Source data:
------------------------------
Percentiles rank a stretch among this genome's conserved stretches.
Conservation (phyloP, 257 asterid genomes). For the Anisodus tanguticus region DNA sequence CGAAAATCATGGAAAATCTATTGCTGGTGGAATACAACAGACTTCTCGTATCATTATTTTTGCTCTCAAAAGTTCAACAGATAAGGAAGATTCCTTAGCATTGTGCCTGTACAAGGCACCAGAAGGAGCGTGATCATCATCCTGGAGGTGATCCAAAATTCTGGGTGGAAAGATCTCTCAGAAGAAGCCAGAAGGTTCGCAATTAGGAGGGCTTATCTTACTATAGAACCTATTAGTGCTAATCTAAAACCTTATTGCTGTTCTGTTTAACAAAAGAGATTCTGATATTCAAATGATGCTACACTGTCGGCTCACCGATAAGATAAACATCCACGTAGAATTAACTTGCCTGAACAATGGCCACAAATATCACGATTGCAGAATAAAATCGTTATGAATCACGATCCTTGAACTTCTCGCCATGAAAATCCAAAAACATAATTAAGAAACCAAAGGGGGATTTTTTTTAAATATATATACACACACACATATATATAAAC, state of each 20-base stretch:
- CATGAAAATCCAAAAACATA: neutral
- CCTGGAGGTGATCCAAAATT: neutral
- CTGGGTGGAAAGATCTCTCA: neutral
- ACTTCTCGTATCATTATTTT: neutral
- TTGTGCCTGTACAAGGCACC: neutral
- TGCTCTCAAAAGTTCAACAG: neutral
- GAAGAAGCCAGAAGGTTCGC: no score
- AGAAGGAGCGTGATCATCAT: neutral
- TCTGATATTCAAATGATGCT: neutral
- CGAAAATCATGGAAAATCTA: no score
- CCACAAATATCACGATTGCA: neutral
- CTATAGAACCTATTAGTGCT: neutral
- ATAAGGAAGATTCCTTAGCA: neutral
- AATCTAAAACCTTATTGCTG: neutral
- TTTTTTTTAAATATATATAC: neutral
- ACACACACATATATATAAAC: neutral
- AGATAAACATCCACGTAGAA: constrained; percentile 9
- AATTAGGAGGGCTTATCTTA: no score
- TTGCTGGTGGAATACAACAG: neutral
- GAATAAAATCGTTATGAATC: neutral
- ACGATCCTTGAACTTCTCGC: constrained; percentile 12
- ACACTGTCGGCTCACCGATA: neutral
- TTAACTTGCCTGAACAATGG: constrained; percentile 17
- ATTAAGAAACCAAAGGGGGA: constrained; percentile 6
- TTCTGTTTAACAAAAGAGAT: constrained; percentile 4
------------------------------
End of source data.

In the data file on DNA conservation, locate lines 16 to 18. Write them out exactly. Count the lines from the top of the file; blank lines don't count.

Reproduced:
- AATCTAAAACCTTATTGCTG: neutral
- TTTTTTTTAAATATATATAC: neutral
- ACACACACATATATATAAAC: neutral